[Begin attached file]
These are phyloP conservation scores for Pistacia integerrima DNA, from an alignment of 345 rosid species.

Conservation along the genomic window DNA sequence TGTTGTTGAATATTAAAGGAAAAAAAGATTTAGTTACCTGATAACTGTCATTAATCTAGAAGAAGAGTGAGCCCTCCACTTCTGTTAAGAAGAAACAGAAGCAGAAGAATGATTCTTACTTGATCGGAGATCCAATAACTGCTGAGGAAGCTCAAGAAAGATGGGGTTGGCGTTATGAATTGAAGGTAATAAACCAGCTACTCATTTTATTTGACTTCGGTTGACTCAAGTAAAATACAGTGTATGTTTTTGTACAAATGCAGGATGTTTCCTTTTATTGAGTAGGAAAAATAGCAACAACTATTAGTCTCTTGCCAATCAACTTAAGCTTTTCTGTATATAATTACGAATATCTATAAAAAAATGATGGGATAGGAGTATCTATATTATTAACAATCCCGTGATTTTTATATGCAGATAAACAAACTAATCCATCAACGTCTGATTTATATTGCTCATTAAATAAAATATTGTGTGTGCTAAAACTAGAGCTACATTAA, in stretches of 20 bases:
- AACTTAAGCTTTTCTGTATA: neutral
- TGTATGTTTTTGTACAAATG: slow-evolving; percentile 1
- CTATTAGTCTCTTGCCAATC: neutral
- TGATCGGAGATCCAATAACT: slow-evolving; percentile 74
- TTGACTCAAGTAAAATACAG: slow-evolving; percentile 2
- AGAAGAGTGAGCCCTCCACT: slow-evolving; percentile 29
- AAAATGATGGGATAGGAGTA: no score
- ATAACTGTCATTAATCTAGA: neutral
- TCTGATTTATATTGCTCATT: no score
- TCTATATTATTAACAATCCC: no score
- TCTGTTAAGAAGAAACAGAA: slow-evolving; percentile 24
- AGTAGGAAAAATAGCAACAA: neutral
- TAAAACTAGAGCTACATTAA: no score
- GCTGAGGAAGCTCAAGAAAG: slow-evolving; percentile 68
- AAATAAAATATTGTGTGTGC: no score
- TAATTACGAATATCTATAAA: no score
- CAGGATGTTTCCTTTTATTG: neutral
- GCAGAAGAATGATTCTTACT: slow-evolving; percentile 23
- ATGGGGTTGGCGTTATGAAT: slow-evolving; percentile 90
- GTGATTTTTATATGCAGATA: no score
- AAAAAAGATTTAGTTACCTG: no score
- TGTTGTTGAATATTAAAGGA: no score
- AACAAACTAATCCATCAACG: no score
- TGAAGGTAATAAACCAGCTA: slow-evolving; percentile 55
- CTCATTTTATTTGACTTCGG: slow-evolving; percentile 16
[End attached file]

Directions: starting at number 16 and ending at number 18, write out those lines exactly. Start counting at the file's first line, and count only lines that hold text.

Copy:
- GCTGAGGAAGCTCAAGAAAG: slow-evolving; percentile 68
- AAATAAAATATTGTGTGTGC: no score
- TAATTACGAATATCTATAAA: no score